Washington, May 15:
Using 3D supercomputer simulations of earthquake data, scientists have found hidden rock structures deep under East Asia.
Notable structures include a high velocity colossus beneath the Tibetan plateau and a deep mantle upwelling beneath the Hangai Dome in Mongolia.
“We found that beneath the Tibetan plateau, there is a sub-vertical high velocity structure that extends down to the bottom of the mantle transition zone,” said principal investigator Min Chen from the department of earth sciences at Rice University.
The bottom of the transition zone goes to depths of 660 km, she said.
“Three-D geometry of the high-velocity structure depicts the lithosphere beneath the plateau, which gives clues of the fate of the subducted oceanic and the continental parts of the Indian plate under the Eurasian plate,” Chen explained.
The collision of plates at the Tibetan Plateau has caused devastating earthquakes, such as the recent earthquakes in Nepal at the southern edge of where the two plates meet.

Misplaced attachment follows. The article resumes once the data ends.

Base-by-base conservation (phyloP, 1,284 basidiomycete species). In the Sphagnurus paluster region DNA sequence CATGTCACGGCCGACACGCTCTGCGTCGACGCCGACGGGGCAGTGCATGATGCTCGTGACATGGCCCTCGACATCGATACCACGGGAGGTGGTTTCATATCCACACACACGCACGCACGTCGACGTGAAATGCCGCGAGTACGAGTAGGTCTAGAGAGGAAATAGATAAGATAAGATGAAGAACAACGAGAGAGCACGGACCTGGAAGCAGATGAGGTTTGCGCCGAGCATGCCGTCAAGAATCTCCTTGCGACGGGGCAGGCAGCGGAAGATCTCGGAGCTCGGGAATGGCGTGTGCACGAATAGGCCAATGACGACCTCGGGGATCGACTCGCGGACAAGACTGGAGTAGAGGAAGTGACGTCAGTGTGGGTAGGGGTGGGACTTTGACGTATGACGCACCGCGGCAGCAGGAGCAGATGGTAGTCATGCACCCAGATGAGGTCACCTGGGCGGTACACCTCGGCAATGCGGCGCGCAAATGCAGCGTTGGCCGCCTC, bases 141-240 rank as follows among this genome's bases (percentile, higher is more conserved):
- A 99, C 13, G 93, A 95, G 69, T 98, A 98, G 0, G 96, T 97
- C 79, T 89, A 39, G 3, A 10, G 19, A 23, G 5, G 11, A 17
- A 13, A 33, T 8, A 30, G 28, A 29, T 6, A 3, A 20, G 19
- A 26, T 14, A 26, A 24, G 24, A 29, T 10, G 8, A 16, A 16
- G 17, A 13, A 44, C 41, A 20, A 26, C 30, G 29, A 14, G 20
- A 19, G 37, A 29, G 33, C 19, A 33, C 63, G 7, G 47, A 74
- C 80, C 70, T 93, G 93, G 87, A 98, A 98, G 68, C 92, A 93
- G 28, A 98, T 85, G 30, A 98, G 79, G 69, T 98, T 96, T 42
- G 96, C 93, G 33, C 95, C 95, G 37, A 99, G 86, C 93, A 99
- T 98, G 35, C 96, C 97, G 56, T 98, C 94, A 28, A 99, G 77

Scientists hope to use earthquakes to model the substructure and better understand the origins of these earthquakes.
For the results, researchers from China, Canada and the US used seismic data from 227 East Asia earthquakes during 2007-2011.
The data helped them image depths to about 900 km below the ground.
Three-D imaging inside the Earth can help society find new resources.
“The ultimate goal is to make everything about seismic imaging methods automatic and accessible by anyone to better understand the Earth,” Chen pointed out.
The work was detailed in the American Geophysical Union Journal of Geophysical Research, Solid Earth.(IANS)